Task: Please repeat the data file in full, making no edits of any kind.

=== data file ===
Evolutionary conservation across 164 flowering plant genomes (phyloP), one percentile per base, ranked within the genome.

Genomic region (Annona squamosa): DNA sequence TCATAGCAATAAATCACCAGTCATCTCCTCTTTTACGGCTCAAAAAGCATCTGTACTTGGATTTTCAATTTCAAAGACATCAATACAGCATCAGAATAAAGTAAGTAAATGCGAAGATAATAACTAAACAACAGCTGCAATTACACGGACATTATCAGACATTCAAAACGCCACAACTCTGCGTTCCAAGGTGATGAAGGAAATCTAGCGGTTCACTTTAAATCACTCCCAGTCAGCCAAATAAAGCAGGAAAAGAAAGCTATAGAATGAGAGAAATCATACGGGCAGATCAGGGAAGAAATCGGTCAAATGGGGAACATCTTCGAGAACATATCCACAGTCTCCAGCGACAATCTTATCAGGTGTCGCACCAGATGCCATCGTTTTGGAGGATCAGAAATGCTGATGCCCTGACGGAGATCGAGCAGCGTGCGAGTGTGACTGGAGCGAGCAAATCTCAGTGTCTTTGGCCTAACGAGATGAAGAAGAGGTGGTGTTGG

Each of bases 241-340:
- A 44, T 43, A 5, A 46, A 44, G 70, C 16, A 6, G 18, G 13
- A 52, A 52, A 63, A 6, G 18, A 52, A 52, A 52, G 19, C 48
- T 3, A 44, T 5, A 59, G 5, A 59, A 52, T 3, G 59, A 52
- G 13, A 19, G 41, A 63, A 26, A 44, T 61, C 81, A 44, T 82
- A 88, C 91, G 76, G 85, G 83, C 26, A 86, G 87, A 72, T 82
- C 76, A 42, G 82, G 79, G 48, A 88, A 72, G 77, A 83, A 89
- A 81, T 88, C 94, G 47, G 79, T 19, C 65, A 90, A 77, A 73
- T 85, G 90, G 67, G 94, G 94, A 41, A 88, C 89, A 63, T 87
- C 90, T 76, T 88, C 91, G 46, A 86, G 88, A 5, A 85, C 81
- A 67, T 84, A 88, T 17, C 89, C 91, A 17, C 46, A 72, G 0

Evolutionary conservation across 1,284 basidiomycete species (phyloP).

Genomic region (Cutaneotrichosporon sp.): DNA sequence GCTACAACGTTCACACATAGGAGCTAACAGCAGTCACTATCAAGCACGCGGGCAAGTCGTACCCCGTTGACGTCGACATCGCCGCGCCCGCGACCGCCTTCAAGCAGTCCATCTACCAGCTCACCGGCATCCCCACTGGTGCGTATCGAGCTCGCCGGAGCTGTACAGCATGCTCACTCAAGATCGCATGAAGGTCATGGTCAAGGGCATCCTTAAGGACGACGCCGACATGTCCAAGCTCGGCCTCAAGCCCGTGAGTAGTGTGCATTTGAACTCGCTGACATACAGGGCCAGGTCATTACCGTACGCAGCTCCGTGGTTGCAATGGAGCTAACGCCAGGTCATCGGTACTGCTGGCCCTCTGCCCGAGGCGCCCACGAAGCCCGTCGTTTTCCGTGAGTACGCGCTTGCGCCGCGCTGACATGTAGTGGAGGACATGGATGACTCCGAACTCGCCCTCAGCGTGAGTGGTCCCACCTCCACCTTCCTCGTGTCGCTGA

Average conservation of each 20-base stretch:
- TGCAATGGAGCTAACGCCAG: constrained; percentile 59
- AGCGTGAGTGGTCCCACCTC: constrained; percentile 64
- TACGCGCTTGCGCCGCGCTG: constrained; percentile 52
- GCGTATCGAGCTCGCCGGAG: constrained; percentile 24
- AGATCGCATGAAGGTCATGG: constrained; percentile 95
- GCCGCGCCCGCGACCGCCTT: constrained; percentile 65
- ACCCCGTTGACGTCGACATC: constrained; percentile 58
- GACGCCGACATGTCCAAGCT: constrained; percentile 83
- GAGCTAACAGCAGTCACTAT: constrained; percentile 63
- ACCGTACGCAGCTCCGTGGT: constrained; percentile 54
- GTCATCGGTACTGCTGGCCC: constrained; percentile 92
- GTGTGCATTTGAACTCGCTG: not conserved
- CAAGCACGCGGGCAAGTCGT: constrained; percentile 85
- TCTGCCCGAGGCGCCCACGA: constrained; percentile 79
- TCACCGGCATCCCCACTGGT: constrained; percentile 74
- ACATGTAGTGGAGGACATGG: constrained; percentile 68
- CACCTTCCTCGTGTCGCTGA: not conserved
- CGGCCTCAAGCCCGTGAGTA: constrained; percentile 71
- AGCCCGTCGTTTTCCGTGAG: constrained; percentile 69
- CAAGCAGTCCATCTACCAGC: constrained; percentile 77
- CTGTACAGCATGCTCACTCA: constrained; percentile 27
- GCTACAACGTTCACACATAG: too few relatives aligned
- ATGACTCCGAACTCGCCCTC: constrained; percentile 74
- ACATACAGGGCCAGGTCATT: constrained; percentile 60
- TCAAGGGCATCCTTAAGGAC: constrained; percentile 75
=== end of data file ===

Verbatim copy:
Evolutionary conservation across 164 flowering plant genomes (phyloP), one percentile per base, ranked within the genome.

Genomic region (Annona squamosa): DNA sequence TCATAGCAATAAATCACCAGTCATCTCCTCTTTTACGGCTCAAAAAGCATCTGTACTTGGATTTTCAATTTCAAAGACATCAATACAGCATCAGAATAAAGTAAGTAAATGCGAAGATAATAACTAAACAACAGCTGCAATTACACGGACATTATCAGACATTCAAAACGCCACAACTCTGCGTTCCAAGGTGATGAAGGAAATCTAGCGGTTCACTTTAAATCACTCCCAGTCAGCCAAATAAAGCAGGAAAAGAAAGCTATAGAATGAGAGAAATCATACGGGCAGATCAGGGAAGAAATCGGTCAAATGGGGAACATCTTCGAGAACATATCCACAGTCTCCAGCGACAATCTTATCAGGTGTCGCACCAGATGCCATCGTTTTGGAGGATCAGAAATGCTGATGCCCTGACGGAGATCGAGCAGCGTGCGAGTGTGACTGGAGCGAGCAAATCTCAGTGTCTTTGGCCTAACGAGATGAAGAAGAGGTGGTGTTGG

Each of bases 241-340:
- A 44, T 43, A 5, A 46, A 44, G 70, C 16, A 6, G 18, G 13
- A 52, A 52, A 63, A 6, G 18, A 52, A 52, A 52, G 19, C 48
- T 3, A 44, T 5, A 59, G 5, A 59, A 52, T 3, G 59, A 52
- G 13, A 19, G 41, A 63, A 26, A 44, T 61, C 81, A 44, T 82
- A 88, C 91, G 76, G 85, G 83, C 26, A 86, G 87, A 72, T 82
- C 76, A 42, G 82, G 79, G 48, A 88, A 72, G 77, A 83, A 89
- A 81, T 88, C 94, G 47, G 79, T 19, C 65, A 90, A 77, A 73
- T 85, G 90, G 67, G 94, G 94, A 41, A 88, C 89, A 63, T 87
- C 90, T 76, T 88, C 91, G 46, A 86, G 88, A 5, A 85, C 81
- A 67, T 84, A 88, T 17, C 89, C 91, A 17, C 46, A 72, G 0

Evolutionary conservation across 1,284 basidiomycete species (phyloP).

Genomic region (Cutaneotrichosporon sp.): DNA sequence GCTACAACGTTCACACATAGGAGCTAACAGCAGTCACTATCAAGCACGCGGGCAAGTCGTACCCCGTTGACGTCGACATCGCCGCGCCCGCGACCGCCTTCAAGCAGTCCATCTACCAGCTCACCGGCATCCCCACTGGTGCGTATCGAGCTCGCCGGAGCTGTACAGCATGCTCACTCAAGATCGCATGAAGGTCATGGTCAAGGGCATCCTTAAGGACGACGCCGACATGTCCAAGCTCGGCCTCAAGCCCGTGAGTAGTGTGCATTTGAACTCGCTGACATACAGGGCCAGGTCATTACCGTACGCAGCTCCGTGGTTGCAATGGAGCTAACGCCAGGTCATCGGTACTGCTGGCCCTCTGCCCGAGGCGCCCACGAAGCCCGTCGTTTTCCGTGAGTACGCGCTTGCGCCGCGCTGACATGTAGTGGAGGACATGGATGACTCCGAACTCGCCCTCAGCGTGAGTGGTCCCACCTCCACCTTCCTCGTGTCGCTGA

Average conservation of each 20-base stretch:
- TGCAATGGAGCTAACGCCAG: constrained; percentile 59
- AGCGTGAGTGGTCCCACCTC: constrained; percentile 64
- TACGCGCTTGCGCCGCGCTG: constrained; percentile 52
- GCGTATCGAGCTCGCCGGAG: constrained; percentile 24
- AGATCGCATGAAGGTCATGG: constrained; percentile 95
- GCCGCGCCCGCGACCGCCTT: constrained; percentile 65
- ACCCCGTTGACGTCGACATC: constrained; percentile 58
- GACGCCGACATGTCCAAGCT: constrained; percentile 83
- GAGCTAACAGCAGTCACTAT: constrained; percentile 63
- ACCGTACGCAGCTCCGTGGT: constrained; percentile 54
- GTCATCGGTACTGCTGGCCC: constrained; percentile 92
- GTGTGCATTTGAACTCGCTG: not conserved
- CAAGCACGCGGGCAAGTCGT: constrained; percentile 85
- TCTGCCCGAGGCGCCCACGA: constrained; percentile 79
- TCACCGGCATCCCCACTGGT: constrained; percentile 74
- ACATGTAGTGGAGGACATGG: constrained; percentile 68
- CACCTTCCTCGTGTCGCTGA: not conserved
- CGGCCTCAAGCCCGTGAGTA: constrained; percentile 71
- AGCCCGTCGTTTTCCGTGAG: constrained; percentile 69
- CAAGCAGTCCATCTACCAGC: constrained; percentile 77
- CTGTACAGCATGCTCACTCA: constrained; percentile 27
- GCTACAACGTTCACACATAG: too few relatives aligned
- ATGACTCCGAACTCGCCCTC: constrained; percentile 74
- ACATACAGGGCCAGGTCATT: constrained; percentile 60
- TCAAGGGCATCCTTAAGGAC: constrained; percentile 75